To be heard, you have to make people like you. You need to create chemistry—with your staff as a manager, with your team as a project leader, with your boss, with your customer, with your strategic partners. People believe people they like.
That’s not a news bulletin. Great communicators develop The Likeability Factor—your personality and the “chemistry” you create between yourself and others. Just as many roads lead to success in the workplace, many different personalities attract followers.
But the following traits seem universally to attract people and open their minds and hearts.
Be Vulnerable: Show Your Humanity
In speaker training 101, people learn to tell failure stories before success stories. Generally, audiences have more in common with those who struggle than those who succeed in life.
If you worry about whether your teen will graduate from high school without getting involved with the wrong group, say so. If your father-in-law drove you nuts during the holiday weekend, it’s okay to mention to your colleagues on Monday morning that you might not have been the storybook spouse.
If you lose a customer, regret it rather than excuse it. If you miss a deadline, repair the damage and catch up. If you miss a payment, make it, with interest. If you make a mistake, own it and correct it.
If you misjudge someone, apologize and make amends.
People respond to humans much more favorably than machines. When you communicate with colleagues, never fear to let them see your humanity.
Be Courteous—Remember to Kick the Copier
Day in and day out, it’s the small things that kill our spirit: The sales rep who empties his cold coffee and leaves the splatters all over the sink. The manager who uses the last drop of lotion and doesn’t refill the container. The analyst who walks away from the printer, leaving the red light flashing “paper jam.”
The boss who walks into the reserved conference room in the middle of a meeting and bumps everybody out for an “urgent” strategic planning meeting. The person who cuts in line at the cafeteria cash register. The guy who answers his cell phone and tries to carry on a conversation out loud in the middle of a meeting.
So even the smallest courtesies kindle a fire that ignites chemistry and builds kinship. The courtesy of saying “hello” when you come into the office after being away. The courtesy of letting people know when you’re going to be away for an extended period.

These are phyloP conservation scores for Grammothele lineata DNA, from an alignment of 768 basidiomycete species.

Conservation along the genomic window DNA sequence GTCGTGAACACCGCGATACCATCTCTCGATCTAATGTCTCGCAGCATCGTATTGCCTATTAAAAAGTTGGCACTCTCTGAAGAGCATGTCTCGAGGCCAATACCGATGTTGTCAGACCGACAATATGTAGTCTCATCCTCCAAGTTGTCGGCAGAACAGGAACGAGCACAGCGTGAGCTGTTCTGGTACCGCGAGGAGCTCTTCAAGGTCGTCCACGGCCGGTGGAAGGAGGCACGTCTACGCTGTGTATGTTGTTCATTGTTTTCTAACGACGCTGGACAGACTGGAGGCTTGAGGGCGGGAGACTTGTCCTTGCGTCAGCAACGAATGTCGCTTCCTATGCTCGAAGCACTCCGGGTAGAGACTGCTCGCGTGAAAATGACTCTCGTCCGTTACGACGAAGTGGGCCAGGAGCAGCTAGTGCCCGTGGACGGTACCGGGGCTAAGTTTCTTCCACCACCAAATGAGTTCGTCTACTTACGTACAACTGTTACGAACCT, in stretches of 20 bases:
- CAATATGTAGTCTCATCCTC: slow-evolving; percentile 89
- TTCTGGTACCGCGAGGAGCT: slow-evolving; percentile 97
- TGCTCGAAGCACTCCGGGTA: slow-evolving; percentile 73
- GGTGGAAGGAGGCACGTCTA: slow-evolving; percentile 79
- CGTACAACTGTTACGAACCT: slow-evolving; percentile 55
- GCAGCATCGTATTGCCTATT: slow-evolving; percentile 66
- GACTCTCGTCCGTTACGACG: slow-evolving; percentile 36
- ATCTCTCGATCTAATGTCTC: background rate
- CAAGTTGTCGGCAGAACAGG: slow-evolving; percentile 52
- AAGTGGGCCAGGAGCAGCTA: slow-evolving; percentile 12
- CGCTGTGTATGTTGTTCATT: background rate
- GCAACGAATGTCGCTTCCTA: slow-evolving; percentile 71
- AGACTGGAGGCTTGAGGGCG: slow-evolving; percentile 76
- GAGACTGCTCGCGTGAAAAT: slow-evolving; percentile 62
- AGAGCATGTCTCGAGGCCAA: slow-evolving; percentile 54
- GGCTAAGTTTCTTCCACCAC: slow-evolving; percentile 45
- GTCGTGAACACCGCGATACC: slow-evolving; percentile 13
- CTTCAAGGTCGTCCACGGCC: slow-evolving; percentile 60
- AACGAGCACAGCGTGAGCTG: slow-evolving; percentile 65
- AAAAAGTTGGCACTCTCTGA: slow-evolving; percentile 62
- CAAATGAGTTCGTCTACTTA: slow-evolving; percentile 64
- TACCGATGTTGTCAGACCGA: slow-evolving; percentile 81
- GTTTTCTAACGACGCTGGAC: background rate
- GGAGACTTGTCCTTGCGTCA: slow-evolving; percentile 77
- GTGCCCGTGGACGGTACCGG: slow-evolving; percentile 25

The courtesy of honoring policies about reserving rooms, spaces, and equipment for activities. The courtesy of a simple “please,” “thank you,” and “you’re welcome” for small favors.
Share a Sense of Humor
No matter whether people agreed or disagreed with former president George W. Bush’s political positions, they typically admired his self-deprecating humor. At one of the Washington correspondents dinners, that ability to poke fun at himself seemed to be the primary thing the media responded to favorably.
Bush said at the lectern, “I always enjoy these events. But why couldn’t I have dinner with the 36 percent of the people who like me?”
At one such event, Bush even brought along his “double,” comedian Steve Bridges, to make fun of his frequent mispronunciations: The double modeled for him one of his most difficult words to pronounce correctly: “Nu—cle—ar proliferation….nu—cle—ar proliferation. Nu—cle—ar proliferation.”
Then Bush tried it, “Nu-cle—ar pro-boblieration.” The crowd went wild.
Self-deprecating humor can open hearts and minds to make people receptive to ideas in ways words alone cannot.
Power can be seductive. Praise pushes people’s buttons, elevating peer pressure to feel important. And just as suddenly as lightning strikes, an act of arrogance can destroy an otherwise credible communicator.
Refusing to acknowledge people when they speak to you. Failure to respond to people’s suggestions. Haughty body language. Time spent only with those of your “rank and ilk” at a social gathering. An amused smirk in response to an idea expressed in a meeting. An upward roll of the eyes meant to discredit someone’s comment in the hallway. A talk jam-packed with jargon meant to confuse rather than clarify. Insistence that things must be said one way and one way only.
Credible communicators show humility in innumerable ways:
- They let others “showcase” by delivering key messages instead of always having to be “on stage” themselves.
- They let others feel important by “interpreting,” “passing on,” and “applying” their goals and initiatives.
- They get input from others—and consider that input worthy of a response. (They don’t ask for input “just for drill” if they don’t plan to consider it.)
- They excite others by asking for their help, cooperation, and buy-in.
- They share the limelight by telling stories about star performers.
- They share leadership roles by telling success stories of other leaders.
- They communicate awareness and appreciation of the efforts and results of other people.
Certainly, credibility involves a balancing act between establishing a noteworthy track record and fading away into the furniture. People do want to know that you know what you’re talking about. But arrogance antagonizes them. Expertise tinged with a touch of humility goes down far better.
Your look, language, and likeable personality will have a huge impact on whether people accept what you say. If your message isn’t sinking in…if you’re not getting the action you want… maybe you should take it, well…personally.
About the Author:
Dianna Booher works with organizations to increase productivity and effectiveness through better communication: oral, written, interpersonal, and organizational. For more information visit www.booher.com